Most adults begin to develop vision problems at the age of 40 and 50, particularly when reading and working on the computer. Poor short-distance vision is one of the most common visual challenges between 40 and 60 years old. However, this is a normal change with the eye’s ability to focus and can progress over time.
At first, you may have to keep reading materials away to see them. Over time, you may need to remove your glasses to take a closer look at the reading materials. In low light conditions, printed newspapers and restaurant menus may appear blurry.
Your vision can improve if you wear eyeglasses or contact lenses. But, if you want to do more to improve your vision, there are other ways to do it. In this article, we explore eight ways to improve your vision by over 50.
1. Eat for your eyes
Eating carrots is good for the eyes. While it may sound like a cliche, it is not entirely wrong. Carrots are rich in vitamin A, an essential nutrient for vision. However, vitamin A isn’t the only vitamin that promotes healthy eye function. Make sure to include foods rich in vitamin C, vitamin E, copper and zinc in your diet.
Fish is also excellent for your eyes. Cold-water fish such as mackerel, wild salmon and cod are rich in DHA, a fatty acid that strengthens cell membranes, including those of the eyes.
2. Exercise for your eyes
Since the eyes have muscles, they could use some exercises to keep fit. Eye exercises are fantastic when done in the morning, when the eyes feel tired and before going to bed. If it’s constant for a month, you may start to notice a difference.
Start by warming your eyes for five seconds with warm palms. Do it three times. Rolling the eyes is not only an expression of discomfort, it can also help the eye muscles. Look up and circle your eyes about ten times in both directions.
3. Full body exercise for vision
Exercising for at least twenty minutes a day is healthy for the whole body, including the eyes. Better blood circulation is beneficial for the small blood vessels in the eyes, as it removes harmful substances that may have been deposited. Exercise should not be intense. In fact, a short walk is enough.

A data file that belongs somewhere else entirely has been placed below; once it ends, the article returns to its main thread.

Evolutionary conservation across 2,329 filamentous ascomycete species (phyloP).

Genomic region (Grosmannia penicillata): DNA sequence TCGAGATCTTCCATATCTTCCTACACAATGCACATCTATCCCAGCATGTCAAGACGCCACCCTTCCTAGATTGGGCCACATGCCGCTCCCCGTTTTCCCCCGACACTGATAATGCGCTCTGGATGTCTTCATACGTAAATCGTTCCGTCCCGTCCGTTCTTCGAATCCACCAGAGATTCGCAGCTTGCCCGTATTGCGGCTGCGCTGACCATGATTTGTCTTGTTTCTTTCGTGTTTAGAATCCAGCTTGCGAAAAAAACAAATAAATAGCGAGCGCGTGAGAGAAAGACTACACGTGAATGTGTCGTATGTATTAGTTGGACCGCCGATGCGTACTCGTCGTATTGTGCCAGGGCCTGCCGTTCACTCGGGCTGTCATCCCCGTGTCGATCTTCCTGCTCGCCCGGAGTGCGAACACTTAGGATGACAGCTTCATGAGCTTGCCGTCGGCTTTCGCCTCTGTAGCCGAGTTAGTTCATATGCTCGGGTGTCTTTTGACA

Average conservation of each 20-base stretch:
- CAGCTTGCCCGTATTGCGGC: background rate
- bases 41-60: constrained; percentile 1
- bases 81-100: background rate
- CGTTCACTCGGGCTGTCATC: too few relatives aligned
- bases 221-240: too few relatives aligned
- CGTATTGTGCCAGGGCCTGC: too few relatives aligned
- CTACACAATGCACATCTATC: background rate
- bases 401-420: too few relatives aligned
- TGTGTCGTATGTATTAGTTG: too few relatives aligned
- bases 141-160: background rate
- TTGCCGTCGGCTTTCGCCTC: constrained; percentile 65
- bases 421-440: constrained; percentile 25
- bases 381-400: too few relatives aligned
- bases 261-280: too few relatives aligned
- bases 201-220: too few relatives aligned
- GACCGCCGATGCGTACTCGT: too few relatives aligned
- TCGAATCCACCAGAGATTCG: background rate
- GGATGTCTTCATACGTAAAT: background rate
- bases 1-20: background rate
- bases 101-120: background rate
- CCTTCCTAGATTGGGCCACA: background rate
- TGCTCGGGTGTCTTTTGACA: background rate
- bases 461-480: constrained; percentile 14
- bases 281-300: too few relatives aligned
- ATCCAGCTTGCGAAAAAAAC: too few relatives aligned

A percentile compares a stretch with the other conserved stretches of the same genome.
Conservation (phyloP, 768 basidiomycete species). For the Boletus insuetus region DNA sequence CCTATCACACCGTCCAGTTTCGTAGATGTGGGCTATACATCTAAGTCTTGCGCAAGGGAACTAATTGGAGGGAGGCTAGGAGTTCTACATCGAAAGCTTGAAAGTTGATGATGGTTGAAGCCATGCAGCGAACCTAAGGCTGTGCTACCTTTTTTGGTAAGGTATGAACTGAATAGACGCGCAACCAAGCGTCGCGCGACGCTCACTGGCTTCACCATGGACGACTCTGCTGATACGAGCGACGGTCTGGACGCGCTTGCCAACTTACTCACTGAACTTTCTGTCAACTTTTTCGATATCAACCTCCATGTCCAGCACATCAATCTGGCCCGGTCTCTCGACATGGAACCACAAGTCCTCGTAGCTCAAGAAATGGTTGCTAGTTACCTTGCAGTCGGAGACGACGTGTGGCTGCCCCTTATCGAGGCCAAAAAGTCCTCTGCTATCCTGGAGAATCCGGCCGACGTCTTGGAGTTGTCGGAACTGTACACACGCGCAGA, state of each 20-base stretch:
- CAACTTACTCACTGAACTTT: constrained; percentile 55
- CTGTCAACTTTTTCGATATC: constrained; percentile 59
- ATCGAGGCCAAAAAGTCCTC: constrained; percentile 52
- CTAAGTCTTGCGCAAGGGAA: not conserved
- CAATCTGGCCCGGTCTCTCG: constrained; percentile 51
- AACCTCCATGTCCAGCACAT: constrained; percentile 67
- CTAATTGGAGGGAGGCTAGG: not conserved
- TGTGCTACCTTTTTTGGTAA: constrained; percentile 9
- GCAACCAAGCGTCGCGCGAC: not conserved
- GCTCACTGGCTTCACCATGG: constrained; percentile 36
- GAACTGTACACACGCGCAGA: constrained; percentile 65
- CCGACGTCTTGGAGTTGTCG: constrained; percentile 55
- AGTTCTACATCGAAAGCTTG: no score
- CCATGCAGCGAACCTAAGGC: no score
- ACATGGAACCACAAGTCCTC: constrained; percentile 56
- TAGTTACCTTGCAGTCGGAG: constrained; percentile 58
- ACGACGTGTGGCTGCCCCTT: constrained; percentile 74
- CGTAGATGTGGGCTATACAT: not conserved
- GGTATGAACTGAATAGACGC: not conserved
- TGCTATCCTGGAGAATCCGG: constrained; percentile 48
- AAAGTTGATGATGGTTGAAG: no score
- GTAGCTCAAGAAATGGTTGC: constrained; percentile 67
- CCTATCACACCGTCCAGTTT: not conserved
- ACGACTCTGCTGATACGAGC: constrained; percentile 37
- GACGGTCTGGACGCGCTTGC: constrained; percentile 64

4. Rest for your eyes
Closing your eyes for a few minutes is helpful. You can do this once every hour or many times when you work hard. And if your job involves sitting on the computer or reading, closing your eyes can be refreshing. As simple as it sounds, this exercise can protect your eyes from excessive strain or fatigue.
5. Get enough sleep
Resting your eyes for a couple of minutes is not enough. Your body requires regular and restful sleep. Any doctor will inform you of the importance of sleep for your health and well-being. When your body gets enough rest, your eyes are renewed. If you engage in intense visual activity, such as working on the computer or reading a book, short breaks help your eyes a lot as they give you the opportunity to rest.
6. Create eye-friendly surroundings
Many things that surround us every day can be harmful to the eyes. For example, sitting for long periods of time in front of a computer, getting chlorine water from the pool in the eyes, using dim lighting when reading, and fluorescent lights can degrade your vision. Be aware of these conditions and do everything you can to reduce your eyes’ exposure to them.
7. Avoid smoking
In addition to being unhealthy for many reasons, smoking can contribute to blindness. Smoking can increase your chances of developing cataracts and can cause age-related macular degeneration (AMD). In addition, smoking can reduce the amount of antioxidants that are beneficial for the eyes.
8. Have regular eye exams
Most people expect to have vision problems for eye exams. Sometimes it may be too late. Having eye exams early can help diagnose problems before they get worse. Indeed, most visual defects can be corrected if detected in advance.